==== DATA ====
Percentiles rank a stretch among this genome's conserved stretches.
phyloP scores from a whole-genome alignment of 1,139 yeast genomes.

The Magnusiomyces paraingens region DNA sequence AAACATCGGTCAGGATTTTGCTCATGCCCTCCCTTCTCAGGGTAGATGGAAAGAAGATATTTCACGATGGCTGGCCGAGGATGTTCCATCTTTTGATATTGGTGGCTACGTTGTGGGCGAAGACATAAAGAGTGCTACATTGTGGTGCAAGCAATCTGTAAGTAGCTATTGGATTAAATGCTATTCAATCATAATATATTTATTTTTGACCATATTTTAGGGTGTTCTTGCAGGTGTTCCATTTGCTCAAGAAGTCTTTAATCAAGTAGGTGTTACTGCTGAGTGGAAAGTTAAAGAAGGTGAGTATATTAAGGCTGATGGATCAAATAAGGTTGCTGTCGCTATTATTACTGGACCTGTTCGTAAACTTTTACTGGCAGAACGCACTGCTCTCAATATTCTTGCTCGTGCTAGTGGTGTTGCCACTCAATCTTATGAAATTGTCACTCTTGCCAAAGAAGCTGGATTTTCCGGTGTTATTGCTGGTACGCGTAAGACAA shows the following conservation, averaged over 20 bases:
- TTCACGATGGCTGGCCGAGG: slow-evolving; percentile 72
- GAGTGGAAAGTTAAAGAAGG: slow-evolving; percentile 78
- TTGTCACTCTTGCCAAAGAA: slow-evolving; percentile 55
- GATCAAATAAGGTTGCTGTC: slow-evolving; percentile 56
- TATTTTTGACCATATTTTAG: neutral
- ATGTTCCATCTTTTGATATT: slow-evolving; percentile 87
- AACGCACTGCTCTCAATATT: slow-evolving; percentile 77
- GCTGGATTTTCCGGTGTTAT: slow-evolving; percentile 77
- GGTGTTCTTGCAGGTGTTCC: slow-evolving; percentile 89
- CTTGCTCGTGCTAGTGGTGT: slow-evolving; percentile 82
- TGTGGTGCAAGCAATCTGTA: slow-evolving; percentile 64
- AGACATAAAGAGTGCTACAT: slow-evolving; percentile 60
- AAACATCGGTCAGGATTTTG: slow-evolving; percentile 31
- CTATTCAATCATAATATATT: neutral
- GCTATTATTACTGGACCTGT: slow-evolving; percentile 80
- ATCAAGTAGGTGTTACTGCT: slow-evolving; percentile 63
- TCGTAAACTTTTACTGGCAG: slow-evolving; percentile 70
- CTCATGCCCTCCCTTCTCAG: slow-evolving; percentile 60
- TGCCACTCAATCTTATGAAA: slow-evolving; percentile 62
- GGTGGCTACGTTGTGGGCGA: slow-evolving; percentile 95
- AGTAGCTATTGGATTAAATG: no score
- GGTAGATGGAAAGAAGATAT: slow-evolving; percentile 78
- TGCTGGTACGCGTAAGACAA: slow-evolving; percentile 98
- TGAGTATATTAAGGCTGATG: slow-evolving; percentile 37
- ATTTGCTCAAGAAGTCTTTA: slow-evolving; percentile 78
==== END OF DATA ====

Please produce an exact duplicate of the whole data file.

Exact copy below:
Percentiles rank a stretch among this genome's conserved stretches.
phyloP scores from a whole-genome alignment of 1,139 yeast genomes.

The Magnusiomyces paraingens region DNA sequence AAACATCGGTCAGGATTTTGCTCATGCCCTCCCTTCTCAGGGTAGATGGAAAGAAGATATTTCACGATGGCTGGCCGAGGATGTTCCATCTTTTGATATTGGTGGCTACGTTGTGGGCGAAGACATAAAGAGTGCTACATTGTGGTGCAAGCAATCTGTAAGTAGCTATTGGATTAAATGCTATTCAATCATAATATATTTATTTTTGACCATATTTTAGGGTGTTCTTGCAGGTGTTCCATTTGCTCAAGAAGTCTTTAATCAAGTAGGTGTTACTGCTGAGTGGAAAGTTAAAGAAGGTGAGTATATTAAGGCTGATGGATCAAATAAGGTTGCTGTCGCTATTATTACTGGACCTGTTCGTAAACTTTTACTGGCAGAACGCACTGCTCTCAATATTCTTGCTCGTGCTAGTGGTGTTGCCACTCAATCTTATGAAATTGTCACTCTTGCCAAAGAAGCTGGATTTTCCGGTGTTATTGCTGGTACGCGTAAGACAA shows the following conservation, averaged over 20 bases:
- TTCACGATGGCTGGCCGAGG: slow-evolving; percentile 72
- GAGTGGAAAGTTAAAGAAGG: slow-evolving; percentile 78
- TTGTCACTCTTGCCAAAGAA: slow-evolving; percentile 55
- GATCAAATAAGGTTGCTGTC: slow-evolving; percentile 56
- TATTTTTGACCATATTTTAG: neutral
- ATGTTCCATCTTTTGATATT: slow-evolving; percentile 87
- AACGCACTGCTCTCAATATT: slow-evolving; percentile 77
- GCTGGATTTTCCGGTGTTAT: slow-evolving; percentile 77
- GGTGTTCTTGCAGGTGTTCC: slow-evolving; percentile 89
- CTTGCTCGTGCTAGTGGTGT: slow-evolving; percentile 82
- TGTGGTGCAAGCAATCTGTA: slow-evolving; percentile 64
- AGACATAAAGAGTGCTACAT: slow-evolving; percentile 60
- AAACATCGGTCAGGATTTTG: slow-evolving; percentile 31
- CTATTCAATCATAATATATT: neutral
- GCTATTATTACTGGACCTGT: slow-evolving; percentile 80
- ATCAAGTAGGTGTTACTGCT: slow-evolving; percentile 63
- TCGTAAACTTTTACTGGCAG: slow-evolving; percentile 70
- CTCATGCCCTCCCTTCTCAG: slow-evolving; percentile 60
- TGCCACTCAATCTTATGAAA: slow-evolving; percentile 62
- GGTGGCTACGTTGTGGGCGA: slow-evolving; percentile 95
- AGTAGCTATTGGATTAAATG: no score
- GGTAGATGGAAAGAAGATAT: slow-evolving; percentile 78
- TGCTGGTACGCGTAAGACAA: slow-evolving; percentile 98
- TGAGTATATTAAGGCTGATG: slow-evolving; percentile 37
- ATTTGCTCAAGAAGTCTTTA: slow-evolving; percentile 78